Congress granted an exemption so Army Command Sgt. Maj. Bennie G. Adkins and Army Spc. Donald P. Sloat could receive the medal, because recommendations typically must be made within two years of the act of heroism, and the medal presented within three.
A soldier who fought in the Civil War was expected to receive the Medal of Honor posthumously at a later date. First Lt. Alonzo H. Cushing died in July 1863 during the Battle of Gettysburg.
Adkins, who served 22 years and lives in Opelika, Alabama, planned to attend the Medal of Honor ceremony at the White House. Adkins was deployed three times to Vietnam with the Special Forces and was being recognized for actions during his second combat tour, in 1966, when he ran wounded through enemy fire to drag injured comrades to safety.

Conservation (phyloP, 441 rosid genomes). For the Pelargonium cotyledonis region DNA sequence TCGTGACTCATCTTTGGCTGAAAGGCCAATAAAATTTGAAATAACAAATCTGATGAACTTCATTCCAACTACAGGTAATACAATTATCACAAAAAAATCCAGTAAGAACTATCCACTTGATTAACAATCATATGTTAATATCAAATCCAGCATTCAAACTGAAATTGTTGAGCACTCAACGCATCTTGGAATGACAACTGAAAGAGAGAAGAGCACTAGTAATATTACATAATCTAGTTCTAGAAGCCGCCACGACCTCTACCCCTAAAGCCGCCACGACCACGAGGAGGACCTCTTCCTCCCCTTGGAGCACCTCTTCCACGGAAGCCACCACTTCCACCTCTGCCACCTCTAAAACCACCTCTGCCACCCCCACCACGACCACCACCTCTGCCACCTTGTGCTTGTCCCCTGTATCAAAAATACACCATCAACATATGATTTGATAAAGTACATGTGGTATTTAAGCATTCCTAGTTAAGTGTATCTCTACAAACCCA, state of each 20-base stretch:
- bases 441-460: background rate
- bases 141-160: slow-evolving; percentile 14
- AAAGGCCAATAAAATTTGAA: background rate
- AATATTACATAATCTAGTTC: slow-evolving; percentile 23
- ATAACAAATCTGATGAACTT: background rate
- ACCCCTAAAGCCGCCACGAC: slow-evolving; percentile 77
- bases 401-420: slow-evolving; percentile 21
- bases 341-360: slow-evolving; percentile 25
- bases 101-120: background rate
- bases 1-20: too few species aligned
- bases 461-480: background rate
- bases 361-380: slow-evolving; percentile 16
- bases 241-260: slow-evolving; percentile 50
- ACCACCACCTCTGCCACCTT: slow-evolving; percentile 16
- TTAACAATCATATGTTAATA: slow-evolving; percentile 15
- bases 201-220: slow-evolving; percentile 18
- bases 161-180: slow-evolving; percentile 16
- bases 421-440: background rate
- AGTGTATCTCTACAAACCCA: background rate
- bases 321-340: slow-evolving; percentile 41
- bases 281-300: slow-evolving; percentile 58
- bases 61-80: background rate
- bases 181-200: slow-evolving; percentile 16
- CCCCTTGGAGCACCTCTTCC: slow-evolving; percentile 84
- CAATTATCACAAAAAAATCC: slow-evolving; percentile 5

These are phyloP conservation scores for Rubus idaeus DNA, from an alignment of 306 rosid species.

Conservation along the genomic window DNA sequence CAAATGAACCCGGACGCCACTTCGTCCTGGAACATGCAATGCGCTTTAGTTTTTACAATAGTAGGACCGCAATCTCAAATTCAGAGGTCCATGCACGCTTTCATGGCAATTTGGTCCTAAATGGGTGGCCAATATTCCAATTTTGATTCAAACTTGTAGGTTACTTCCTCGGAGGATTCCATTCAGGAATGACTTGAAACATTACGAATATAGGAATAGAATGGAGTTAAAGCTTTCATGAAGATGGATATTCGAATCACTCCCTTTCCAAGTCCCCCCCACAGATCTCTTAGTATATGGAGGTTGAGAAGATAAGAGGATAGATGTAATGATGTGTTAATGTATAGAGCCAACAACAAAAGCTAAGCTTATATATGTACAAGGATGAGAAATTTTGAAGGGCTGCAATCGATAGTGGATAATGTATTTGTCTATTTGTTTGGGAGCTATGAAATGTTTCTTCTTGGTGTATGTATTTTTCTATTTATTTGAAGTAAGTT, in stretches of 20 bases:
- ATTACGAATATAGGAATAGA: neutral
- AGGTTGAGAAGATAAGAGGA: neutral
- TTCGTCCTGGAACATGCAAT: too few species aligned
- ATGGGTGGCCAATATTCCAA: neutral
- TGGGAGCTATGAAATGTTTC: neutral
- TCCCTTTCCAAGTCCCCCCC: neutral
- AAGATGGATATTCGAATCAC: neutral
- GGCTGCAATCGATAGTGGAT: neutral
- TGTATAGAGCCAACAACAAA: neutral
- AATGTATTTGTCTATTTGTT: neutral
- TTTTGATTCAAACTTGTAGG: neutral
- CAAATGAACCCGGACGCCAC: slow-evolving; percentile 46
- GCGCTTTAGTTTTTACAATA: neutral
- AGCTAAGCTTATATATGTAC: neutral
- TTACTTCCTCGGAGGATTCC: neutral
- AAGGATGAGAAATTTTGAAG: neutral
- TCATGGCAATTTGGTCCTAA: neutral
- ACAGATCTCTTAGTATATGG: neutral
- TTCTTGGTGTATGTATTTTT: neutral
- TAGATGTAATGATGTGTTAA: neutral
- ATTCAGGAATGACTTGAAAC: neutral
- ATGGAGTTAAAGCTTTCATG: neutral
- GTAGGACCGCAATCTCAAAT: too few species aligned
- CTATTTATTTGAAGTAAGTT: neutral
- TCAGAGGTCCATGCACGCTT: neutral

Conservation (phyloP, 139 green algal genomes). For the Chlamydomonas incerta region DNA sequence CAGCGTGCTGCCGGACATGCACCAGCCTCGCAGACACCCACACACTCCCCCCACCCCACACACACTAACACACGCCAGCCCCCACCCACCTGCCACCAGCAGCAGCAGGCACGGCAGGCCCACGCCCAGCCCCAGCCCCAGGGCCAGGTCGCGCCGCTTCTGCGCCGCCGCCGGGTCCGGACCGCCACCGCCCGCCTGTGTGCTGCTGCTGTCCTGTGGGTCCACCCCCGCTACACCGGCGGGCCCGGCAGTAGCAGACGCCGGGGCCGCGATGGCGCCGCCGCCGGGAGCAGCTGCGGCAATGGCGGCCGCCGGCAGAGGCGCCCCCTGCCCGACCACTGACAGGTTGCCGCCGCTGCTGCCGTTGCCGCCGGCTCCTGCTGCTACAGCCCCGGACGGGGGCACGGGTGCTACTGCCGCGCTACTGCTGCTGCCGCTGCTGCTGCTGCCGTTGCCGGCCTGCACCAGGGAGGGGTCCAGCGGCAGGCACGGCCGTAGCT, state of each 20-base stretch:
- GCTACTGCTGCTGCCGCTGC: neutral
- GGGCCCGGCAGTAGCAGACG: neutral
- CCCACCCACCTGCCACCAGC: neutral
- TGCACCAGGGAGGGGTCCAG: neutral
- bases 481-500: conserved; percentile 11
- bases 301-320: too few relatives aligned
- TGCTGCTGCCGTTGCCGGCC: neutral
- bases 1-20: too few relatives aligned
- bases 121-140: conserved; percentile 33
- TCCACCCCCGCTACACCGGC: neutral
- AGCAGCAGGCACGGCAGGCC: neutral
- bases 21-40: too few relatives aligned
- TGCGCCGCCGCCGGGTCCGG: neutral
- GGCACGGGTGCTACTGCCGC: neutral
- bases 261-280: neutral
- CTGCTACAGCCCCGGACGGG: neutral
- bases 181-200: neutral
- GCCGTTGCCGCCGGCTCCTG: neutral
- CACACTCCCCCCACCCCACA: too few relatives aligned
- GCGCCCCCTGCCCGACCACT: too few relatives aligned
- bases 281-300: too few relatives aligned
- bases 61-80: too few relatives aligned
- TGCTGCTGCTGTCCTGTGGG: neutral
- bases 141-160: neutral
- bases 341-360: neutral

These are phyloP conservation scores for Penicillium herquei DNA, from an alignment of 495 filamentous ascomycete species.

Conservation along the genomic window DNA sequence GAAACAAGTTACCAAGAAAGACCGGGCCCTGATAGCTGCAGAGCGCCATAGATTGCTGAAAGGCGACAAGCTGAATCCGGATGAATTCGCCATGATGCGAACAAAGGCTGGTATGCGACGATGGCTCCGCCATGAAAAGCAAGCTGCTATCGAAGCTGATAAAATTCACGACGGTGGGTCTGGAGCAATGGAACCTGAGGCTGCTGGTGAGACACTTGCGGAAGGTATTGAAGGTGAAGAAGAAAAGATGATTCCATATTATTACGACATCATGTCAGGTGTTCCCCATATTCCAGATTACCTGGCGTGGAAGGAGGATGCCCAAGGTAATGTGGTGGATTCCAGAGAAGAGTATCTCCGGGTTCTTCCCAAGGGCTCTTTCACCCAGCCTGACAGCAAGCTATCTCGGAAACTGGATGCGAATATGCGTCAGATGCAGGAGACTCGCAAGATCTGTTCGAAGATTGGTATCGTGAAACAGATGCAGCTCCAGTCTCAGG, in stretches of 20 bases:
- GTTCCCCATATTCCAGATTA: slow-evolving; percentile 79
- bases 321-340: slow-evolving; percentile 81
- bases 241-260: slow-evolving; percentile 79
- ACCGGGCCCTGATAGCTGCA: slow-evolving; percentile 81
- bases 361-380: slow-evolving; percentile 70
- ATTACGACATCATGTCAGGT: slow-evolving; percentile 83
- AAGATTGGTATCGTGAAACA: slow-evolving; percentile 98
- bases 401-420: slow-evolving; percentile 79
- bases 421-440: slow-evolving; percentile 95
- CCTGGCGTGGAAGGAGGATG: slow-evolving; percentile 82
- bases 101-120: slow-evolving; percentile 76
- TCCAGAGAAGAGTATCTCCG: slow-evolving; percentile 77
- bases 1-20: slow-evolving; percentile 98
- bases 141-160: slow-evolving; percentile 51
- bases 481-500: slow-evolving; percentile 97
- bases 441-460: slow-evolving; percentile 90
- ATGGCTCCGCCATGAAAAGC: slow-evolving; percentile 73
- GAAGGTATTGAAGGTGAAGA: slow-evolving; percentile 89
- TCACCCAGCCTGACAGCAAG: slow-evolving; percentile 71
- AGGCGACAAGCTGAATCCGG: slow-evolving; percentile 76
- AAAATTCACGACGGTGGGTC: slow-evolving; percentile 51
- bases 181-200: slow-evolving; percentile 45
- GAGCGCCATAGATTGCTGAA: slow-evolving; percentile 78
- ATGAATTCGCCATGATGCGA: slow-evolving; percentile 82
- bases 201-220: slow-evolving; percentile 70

Sloat, of Coweta, Oklahoma, was killed in action on Jan. 17, 1970, at age 20. While on patrol, a soldier in his squad triggered a hand grenade trap that had been placed in their path by enemy forces. According to the White House, Sloat picked up the live grenade, initially to throw it away. When he realized it was about to detonate, he shielded the blast with his own body in order to save the lives of his fellow soldiers.
Sloat's brother, William, planned to accept the medal from the president Monday.